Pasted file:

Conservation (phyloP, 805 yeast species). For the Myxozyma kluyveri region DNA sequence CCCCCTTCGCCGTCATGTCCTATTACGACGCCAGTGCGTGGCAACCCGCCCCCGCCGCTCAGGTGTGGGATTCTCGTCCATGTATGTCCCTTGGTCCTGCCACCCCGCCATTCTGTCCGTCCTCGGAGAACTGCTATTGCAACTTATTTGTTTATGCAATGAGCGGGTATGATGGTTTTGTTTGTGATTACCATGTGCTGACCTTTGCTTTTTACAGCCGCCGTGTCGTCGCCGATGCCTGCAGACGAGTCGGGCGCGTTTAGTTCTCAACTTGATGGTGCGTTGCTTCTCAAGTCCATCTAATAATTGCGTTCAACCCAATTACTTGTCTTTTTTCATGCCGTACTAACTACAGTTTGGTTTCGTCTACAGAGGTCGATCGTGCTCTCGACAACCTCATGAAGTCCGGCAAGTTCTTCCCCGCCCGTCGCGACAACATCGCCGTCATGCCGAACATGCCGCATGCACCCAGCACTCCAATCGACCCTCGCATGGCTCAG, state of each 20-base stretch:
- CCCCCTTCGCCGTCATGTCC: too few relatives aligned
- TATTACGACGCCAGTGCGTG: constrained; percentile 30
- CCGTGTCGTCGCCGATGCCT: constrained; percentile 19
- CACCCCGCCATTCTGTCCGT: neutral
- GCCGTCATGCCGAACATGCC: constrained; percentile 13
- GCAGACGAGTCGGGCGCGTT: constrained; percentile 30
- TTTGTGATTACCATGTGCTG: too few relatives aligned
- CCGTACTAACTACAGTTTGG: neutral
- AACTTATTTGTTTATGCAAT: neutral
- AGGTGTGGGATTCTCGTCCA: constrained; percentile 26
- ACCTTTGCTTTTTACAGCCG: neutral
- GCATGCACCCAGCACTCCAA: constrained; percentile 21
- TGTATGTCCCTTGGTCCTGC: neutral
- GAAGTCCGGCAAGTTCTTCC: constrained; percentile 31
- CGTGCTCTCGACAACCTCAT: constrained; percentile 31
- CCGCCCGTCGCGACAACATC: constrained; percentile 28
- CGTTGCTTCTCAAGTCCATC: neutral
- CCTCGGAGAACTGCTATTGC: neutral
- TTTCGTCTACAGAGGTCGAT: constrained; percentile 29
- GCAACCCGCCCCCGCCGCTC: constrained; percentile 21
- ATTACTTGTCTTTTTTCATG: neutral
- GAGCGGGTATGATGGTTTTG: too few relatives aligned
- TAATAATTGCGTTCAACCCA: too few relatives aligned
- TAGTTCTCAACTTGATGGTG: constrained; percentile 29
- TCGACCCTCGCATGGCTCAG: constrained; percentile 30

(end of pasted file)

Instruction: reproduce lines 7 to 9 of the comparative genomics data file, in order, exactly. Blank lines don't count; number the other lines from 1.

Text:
- GCAGACGAGTCGGGCGCGTT: constrained; percentile 30
- TTTGTGATTACCATGTGCTG: too few relatives aligned
- CCGTACTAACTACAGTTTGG: neutral